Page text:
Tuesday, November 13, 2012

We Love Our Veterans! (But We're Afraid to Hire Them)

You've seen him in movies on TV; the veteran who returns home a loose cannon, unpredictable and violent. You've read about him in the news; the soldier who goes berserk and kills 16 innocent civilians or mows down his comrades. And now you're worried he (or she) might show up at your office for the next job interview.

Hidden Fears of Hidden Wounds

An estimated 17 percent of Iraqi and Afghanistan war veterans come home with post-traumatic stress disorder. Eight out of every 100 civilians also suffer from it. So we can look at the glass as half-empty or half full; the vast majority of returning soldiers don't have PTSD, or combat veterans are twice as likely to have it in comparison to non-military peers.

The unemployment rates for veterans suggest that many hiring managers prefer to err on the side of caution. Their average jobless rate in 2010 was 11.5 percent compared with 9.4 percent for non-veterans. Younger veterans fared even worse -- 20.9 percent compared with 17.3 percent for non-veterans.

In some respects, employers feel caught between a rock and a hard place when it comes to hiring returning combat veterans. On the one hand, most of us feel grateful to our brave soldiers, who have been on the front lines fighting to preserving our freedom. In addition to the patriotism than can lead employers to favor hiring veterans, we also recognize the character traits military service builds that can make them excellent employees.

On the other hand, this same sense of gratitude and duty can work against our returning veterans by making employers reluctant to seek out accurate information; after all, who wants to question the mental health of our military? All too often, this means ignoring the elephant that's already in the room. In an anonymous June 2010 poll by the Society for Human Resource Management, more than half (53%) of responding HR professionals said they didn't know if workers with PTSD are more likely to commit violence in the workplace. And a 2011 survey of 831 hiring managers by the Apollo Research Institute found that 39 percent were "less favorable" toward hiring military personnel when considering war-related psychological disorders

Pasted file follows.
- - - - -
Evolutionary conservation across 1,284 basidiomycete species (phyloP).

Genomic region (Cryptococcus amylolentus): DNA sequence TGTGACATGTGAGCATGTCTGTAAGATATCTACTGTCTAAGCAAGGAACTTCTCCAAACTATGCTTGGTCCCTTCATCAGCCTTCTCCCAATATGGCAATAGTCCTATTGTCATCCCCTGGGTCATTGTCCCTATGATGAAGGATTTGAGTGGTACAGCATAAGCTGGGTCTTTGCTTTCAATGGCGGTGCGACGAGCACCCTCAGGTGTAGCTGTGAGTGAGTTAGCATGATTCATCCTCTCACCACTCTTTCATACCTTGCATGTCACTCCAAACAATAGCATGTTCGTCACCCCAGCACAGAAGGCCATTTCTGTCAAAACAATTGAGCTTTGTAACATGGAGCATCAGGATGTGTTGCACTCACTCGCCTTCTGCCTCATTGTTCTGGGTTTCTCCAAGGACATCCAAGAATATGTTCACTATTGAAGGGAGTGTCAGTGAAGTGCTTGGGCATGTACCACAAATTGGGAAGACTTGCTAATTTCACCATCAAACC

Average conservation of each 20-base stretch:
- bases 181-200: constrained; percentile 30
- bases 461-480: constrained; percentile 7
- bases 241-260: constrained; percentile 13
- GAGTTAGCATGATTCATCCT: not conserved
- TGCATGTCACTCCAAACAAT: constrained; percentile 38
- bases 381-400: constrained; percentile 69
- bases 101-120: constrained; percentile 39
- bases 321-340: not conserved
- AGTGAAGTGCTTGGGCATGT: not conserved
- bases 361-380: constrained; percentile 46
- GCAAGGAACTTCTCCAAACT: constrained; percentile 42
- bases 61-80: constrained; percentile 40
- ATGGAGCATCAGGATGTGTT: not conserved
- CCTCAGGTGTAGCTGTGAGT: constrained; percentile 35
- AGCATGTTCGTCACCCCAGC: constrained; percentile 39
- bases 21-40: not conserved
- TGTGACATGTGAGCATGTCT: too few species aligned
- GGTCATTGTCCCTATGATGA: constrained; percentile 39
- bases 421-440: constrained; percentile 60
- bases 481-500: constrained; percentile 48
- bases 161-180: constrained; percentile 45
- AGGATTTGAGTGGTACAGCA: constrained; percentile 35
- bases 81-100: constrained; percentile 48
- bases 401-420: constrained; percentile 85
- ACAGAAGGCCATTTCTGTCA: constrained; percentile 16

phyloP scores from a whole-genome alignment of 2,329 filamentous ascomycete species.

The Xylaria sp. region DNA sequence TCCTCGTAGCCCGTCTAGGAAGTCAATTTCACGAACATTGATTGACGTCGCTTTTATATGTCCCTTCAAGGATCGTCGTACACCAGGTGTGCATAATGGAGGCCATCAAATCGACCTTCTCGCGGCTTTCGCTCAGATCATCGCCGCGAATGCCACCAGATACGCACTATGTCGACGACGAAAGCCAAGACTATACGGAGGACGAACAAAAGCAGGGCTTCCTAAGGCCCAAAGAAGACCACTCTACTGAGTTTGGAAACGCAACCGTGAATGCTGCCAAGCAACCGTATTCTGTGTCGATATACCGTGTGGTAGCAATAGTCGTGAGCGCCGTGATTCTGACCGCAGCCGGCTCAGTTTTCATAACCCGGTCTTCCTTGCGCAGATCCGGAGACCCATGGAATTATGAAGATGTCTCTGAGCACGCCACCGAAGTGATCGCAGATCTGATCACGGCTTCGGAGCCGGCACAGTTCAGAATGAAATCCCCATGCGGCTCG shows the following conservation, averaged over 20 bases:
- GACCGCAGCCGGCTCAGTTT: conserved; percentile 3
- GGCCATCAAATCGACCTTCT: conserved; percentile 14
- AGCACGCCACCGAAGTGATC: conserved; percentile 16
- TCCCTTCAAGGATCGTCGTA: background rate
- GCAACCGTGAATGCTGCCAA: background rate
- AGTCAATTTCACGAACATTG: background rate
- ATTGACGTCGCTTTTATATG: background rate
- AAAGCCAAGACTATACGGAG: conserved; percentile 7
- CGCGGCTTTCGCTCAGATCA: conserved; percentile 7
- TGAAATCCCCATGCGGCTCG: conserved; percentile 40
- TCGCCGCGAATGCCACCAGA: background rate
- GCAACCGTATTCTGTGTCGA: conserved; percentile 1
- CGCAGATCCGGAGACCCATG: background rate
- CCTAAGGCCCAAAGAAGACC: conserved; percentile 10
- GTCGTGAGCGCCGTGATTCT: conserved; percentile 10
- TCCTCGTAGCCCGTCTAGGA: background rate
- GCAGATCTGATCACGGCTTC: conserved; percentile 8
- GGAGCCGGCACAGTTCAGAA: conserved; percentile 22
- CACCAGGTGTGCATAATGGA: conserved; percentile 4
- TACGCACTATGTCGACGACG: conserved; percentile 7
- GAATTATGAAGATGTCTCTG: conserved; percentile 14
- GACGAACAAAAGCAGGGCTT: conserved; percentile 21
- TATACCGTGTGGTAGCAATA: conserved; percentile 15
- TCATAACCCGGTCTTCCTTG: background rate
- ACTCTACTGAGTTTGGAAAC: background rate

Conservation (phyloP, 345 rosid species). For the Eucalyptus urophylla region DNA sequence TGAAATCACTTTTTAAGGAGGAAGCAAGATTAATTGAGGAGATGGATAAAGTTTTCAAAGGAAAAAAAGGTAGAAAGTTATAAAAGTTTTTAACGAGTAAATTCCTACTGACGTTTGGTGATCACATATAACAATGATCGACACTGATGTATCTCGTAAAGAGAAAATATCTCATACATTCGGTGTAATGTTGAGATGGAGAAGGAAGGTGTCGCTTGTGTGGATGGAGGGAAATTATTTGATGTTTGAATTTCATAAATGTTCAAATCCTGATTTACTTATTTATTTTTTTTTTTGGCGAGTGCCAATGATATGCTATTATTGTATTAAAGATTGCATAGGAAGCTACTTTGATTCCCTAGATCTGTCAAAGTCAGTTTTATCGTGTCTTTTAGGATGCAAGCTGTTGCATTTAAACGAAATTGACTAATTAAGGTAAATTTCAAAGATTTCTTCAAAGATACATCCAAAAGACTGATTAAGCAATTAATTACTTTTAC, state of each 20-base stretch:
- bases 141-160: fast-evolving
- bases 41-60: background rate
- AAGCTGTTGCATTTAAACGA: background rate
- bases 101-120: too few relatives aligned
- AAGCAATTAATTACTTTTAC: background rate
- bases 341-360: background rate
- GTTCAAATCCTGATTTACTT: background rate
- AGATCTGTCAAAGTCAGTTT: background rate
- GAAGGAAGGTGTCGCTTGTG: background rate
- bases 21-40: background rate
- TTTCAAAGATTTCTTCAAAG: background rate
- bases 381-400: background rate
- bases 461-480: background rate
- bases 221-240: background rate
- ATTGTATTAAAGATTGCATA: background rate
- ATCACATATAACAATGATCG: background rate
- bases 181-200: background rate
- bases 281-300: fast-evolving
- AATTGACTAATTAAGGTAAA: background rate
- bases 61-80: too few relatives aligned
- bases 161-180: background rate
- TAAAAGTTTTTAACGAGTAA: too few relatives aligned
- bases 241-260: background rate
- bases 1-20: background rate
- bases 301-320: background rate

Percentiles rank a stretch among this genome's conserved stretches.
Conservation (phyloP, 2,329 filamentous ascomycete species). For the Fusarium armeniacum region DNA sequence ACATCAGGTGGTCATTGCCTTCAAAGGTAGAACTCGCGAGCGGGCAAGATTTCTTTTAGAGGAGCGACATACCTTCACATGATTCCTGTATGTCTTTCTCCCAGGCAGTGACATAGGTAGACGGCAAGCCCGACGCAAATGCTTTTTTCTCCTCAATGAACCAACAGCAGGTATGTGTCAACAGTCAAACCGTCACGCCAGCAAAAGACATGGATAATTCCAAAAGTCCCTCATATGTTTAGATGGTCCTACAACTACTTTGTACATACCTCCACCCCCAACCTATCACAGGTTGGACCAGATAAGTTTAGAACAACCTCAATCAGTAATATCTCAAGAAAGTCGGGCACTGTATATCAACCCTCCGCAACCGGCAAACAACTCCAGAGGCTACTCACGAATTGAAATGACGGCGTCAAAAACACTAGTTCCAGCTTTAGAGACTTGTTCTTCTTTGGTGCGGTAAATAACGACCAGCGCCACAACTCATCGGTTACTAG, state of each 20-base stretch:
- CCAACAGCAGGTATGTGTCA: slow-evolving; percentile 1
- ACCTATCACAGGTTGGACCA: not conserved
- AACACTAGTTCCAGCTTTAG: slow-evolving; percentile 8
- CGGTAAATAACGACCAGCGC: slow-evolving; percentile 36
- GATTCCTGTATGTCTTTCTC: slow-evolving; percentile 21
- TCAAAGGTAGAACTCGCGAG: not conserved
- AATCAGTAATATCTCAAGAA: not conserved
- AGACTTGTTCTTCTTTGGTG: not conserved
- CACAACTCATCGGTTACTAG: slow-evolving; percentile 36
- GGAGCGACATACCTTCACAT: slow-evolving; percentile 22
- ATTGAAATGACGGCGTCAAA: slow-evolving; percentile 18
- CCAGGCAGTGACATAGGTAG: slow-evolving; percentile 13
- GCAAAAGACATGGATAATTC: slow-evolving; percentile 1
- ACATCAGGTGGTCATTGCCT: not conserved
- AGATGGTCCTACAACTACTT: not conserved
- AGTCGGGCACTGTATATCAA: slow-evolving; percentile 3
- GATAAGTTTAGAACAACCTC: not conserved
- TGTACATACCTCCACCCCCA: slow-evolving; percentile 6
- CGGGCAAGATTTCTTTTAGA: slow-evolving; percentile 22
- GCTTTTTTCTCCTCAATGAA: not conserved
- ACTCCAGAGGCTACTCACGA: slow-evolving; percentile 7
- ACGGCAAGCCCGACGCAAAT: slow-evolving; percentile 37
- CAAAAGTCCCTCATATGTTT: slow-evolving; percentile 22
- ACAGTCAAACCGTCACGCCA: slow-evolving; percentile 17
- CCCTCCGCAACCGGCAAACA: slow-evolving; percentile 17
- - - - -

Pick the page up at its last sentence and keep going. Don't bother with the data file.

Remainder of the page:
Let's be honest; with weekly news stories about employees "going postal," is a hiring manager who's uncertain about the link between PTSD and violence going to take that chance?

Post-Traumatic Stress Disorder and Violence

First of all, the majority of people who experience a traumatic event don't develop ongoing psychiatric problems. Those who do experience symptoms do so to varying degrees. These symptoms include severe anxiety, sleeplessness, nightmares, social isolation, emotional numbness, irritability and a feeling of being on guard. A key symptom: The individual relives a traumatic event when confronted with reminders or thinks about it when trying to do something else.

Among those who do experience post-traumatic stress disorder, the link between is unclear and indirect. For instance, a new study in the Journal of Consulting and Clinical Psychology found a correlation between some of the untreated symptoms of PTSD and criminal misbehavior. Interestingly, though, it wasn't the PTSD diagnosis per se that was related to criminal arrests but rather PTSD sufferers who had a high degree of unaddressed anger and irritability. Similarly, there are plenty of pre-existing factors that can muddy the waters when trying to clarify the relationship between PTSD and violence; growing up in a violent home and a prior history of substance abuse increases the risk of aggression in veterans and civilians alike.

In reality, violence is uncommon among people with mental illness, and the rare instances that do occur are most often associated with other factors, such as active substance abuse or refusing to take medications. There are also protective factors that significantly decrease the likelihood of violence, such as effective mental health treatment, stable employment, and a strong support system.

The Bottom Line

Most veterans don't develop PTSD, and the minority who do have the same kinds of reactions of people exposed to a hurricane or a car accident. Furthermore, it is treatable and rarely leads to violence. Employers who let their fears guide their hiring decisions are missing out on a wealth of talent (and may act counter to the law, a topic for another article). The best gift we can give our returning heroes is to hire those who are qualified for the job (not out of pity or indebtedness), assume they are mentally healthy (unless we are told or have evidence that suggests otherwise), and, if problems arise, focus on the behavior at issue rather than a diagnosis.